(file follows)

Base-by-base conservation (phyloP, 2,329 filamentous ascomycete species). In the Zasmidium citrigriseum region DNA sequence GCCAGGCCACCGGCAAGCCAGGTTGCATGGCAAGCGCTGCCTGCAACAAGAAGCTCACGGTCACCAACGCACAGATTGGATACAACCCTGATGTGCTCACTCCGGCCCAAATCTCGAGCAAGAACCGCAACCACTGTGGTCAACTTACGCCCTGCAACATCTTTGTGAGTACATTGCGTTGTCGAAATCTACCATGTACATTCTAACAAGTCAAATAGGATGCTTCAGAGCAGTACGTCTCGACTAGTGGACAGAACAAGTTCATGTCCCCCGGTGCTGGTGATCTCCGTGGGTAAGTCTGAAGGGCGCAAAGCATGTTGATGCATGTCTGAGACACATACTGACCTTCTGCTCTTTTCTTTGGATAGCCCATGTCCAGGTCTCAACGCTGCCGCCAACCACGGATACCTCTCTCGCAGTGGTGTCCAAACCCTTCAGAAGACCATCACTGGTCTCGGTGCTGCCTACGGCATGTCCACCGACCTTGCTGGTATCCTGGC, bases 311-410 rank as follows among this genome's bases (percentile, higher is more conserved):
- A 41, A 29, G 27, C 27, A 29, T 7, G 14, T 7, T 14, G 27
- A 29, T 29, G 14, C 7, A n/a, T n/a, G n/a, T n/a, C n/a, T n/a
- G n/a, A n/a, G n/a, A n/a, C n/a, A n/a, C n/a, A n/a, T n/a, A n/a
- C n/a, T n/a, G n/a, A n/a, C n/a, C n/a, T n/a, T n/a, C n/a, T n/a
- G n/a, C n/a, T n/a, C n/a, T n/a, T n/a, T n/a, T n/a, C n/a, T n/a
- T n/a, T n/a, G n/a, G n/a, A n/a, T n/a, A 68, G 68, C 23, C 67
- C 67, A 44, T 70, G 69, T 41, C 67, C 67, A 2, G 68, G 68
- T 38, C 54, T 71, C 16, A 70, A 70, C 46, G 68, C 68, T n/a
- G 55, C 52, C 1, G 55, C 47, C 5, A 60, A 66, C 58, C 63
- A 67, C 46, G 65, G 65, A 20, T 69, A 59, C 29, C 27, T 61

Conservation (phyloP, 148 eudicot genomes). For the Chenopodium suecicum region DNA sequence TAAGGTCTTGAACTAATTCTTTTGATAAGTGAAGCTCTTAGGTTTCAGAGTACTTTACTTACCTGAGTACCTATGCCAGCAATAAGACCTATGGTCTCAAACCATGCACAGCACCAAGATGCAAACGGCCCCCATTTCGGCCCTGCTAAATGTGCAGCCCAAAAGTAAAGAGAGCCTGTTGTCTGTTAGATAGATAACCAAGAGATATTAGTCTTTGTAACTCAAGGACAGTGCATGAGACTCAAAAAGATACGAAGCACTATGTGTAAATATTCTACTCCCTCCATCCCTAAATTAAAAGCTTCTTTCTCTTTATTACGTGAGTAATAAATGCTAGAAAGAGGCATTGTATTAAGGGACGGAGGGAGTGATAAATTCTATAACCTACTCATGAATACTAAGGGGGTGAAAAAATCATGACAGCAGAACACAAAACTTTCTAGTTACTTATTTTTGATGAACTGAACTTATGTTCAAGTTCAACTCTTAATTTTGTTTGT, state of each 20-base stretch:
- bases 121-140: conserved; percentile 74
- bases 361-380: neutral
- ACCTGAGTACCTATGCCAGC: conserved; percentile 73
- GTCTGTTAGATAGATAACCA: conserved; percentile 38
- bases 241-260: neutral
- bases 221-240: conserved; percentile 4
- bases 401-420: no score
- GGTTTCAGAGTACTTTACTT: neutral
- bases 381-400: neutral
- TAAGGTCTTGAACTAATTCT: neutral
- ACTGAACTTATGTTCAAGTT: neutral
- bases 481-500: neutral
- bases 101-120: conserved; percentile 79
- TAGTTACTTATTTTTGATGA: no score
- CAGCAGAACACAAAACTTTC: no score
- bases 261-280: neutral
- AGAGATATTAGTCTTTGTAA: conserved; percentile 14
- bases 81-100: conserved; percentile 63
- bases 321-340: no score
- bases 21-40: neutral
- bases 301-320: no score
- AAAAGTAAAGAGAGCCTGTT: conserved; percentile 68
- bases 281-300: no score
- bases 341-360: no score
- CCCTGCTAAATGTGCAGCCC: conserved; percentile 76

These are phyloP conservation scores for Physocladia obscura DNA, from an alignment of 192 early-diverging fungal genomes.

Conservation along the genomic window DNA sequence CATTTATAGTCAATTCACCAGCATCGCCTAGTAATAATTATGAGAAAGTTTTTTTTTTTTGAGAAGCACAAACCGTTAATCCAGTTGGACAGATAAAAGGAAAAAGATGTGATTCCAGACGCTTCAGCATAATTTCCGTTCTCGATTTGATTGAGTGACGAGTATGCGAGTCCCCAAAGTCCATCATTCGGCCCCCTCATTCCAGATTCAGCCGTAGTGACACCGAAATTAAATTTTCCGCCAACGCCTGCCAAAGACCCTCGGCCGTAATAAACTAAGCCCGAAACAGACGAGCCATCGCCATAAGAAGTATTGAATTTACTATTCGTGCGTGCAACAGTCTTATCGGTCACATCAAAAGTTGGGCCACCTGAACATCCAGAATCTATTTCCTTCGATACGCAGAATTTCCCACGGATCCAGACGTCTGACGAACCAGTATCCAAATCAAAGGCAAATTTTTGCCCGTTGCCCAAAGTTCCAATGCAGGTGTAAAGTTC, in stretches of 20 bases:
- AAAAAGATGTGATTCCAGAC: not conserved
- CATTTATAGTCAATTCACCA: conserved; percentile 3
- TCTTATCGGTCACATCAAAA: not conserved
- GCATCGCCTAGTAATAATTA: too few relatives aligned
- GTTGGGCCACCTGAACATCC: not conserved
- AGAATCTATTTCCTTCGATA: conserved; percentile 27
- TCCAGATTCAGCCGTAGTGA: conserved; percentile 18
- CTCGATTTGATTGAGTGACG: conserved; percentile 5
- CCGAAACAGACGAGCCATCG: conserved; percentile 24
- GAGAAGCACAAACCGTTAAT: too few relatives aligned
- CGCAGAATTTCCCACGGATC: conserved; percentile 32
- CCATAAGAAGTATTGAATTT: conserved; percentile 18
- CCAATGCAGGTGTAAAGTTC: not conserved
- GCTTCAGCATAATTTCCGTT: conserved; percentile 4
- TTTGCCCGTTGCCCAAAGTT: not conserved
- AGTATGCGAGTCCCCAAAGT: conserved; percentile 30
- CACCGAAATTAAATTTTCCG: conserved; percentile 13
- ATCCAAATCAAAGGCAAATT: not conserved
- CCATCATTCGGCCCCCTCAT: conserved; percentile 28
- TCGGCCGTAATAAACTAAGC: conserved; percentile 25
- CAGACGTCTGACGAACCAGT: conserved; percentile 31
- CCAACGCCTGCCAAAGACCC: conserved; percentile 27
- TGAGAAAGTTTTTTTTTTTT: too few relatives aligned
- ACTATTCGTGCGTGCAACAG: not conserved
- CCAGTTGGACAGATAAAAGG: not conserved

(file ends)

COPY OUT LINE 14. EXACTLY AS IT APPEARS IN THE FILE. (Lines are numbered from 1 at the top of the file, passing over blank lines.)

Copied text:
- bases 361-380: neutral